Bottom Line: The influence of policy on the parasite reservoir was profound.The national policy change brought about a shift in treatment practice and the resulting increase in coverage had a substantial impact on drug pressure.The selection applied by first-line use is strong enough to overcome recombination pressure and create significant linkage disequilibrium between the unlinked genetic determinants of pyrimethamine and sulphadoxine resistance, showing that recombination is no barrier to the emergence of resistance to combination treatments when they are used as the first-line malaria therapy.

View Article: PubMed Central - HTML - PubMed

Affiliation: Department of Biological Sciences, Faculty of Science, Sokoine University of Agriculture, SUA, PO Box 3038, Morogoro, Tanzania.

ABSTRACT

Background: It is argued that, the efficacy of anti-malarials could be prolonged through policy-mediated reductions in drug pressure, but gathering evidence of the relationship between policy, treatment practice, drug pressure and the evolution of resistance in the field is challenging. Mathematical models indicate that drug coverage is the primary determinant of drug pressure and the driving force behind the evolution of drug resistance. These models show that where the basis of resistance is multigenic, the effects of selection can be moderated by high recombination rates, which disrupt the associations between co-selected resistance genes.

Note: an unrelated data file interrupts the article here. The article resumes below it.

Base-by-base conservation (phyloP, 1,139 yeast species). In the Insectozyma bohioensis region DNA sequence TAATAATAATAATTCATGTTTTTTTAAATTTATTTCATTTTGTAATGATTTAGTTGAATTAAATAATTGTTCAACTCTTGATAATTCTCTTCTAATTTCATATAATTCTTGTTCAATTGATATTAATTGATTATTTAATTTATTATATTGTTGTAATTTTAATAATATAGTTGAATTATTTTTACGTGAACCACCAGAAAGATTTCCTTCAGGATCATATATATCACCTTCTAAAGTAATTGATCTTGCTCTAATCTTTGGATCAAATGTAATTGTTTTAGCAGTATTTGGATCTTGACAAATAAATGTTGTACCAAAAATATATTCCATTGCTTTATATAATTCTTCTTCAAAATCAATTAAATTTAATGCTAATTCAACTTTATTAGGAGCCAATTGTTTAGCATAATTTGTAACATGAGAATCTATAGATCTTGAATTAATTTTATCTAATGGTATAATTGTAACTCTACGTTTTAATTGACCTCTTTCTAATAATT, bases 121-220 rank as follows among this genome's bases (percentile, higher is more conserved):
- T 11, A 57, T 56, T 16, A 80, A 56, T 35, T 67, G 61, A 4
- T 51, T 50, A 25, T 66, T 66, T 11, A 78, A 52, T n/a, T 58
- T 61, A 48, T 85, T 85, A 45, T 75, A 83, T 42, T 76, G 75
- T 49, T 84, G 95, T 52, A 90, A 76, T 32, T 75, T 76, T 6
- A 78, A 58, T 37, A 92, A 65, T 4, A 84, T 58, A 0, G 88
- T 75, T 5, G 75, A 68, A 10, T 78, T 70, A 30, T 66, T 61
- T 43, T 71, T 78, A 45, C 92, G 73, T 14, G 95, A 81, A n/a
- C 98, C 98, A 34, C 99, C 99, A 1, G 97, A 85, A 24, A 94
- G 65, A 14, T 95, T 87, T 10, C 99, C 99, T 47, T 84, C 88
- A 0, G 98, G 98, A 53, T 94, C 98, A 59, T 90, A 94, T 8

Methods: To test these predictions, dhfr and dhps frequency changes were measured during 2000-2001 while SP was the second-line treatment and contrasted these with changes during 2001-2002 when SP was used for first-line therapy. Annual cross sectional community surveys carried out before, during and after the policy switch in 2001 were used to collect samples. Genetic analysis of SP resistance genes was carried out on 4,950 Plasmodium falciparum infections and the selection pressure under the two policies compared.

Results: The influence of policy on the parasite reservoir was profound. The frequency of dhfr and dhps resistance alleles did not change significantly while SP was the recommended second-line treatment, but highly significant changes occurred during the subsequent year after the switch to first line SP. The frequency of the triple mutant dhfr (N51I,C59R,S108N) allele (conferring pyrimethamine resistance) increased by 37% - 63% and the frequency of the double A437G, K540E mutant dhps allele (conferring sulphadoxine resistance) increased 200%-300%. A strong association between these unlinked alleles also emerged, confirming that they are co-selected by SP.

Conclusion: The national policy change brought about a shift in treatment practice and the resulting increase in coverage had a substantial impact on drug pressure. The selection applied by first-line use is strong enough to overcome recombination pressure and create significant linkage disequilibrium between the unlinked genetic determinants of pyrimethamine and sulphadoxine resistance, showing that recombination is no barrier to the emergence of resistance to combination treatments when they are used as the first-line malaria therapy.

Show MeSH
Related in: MedlinePlus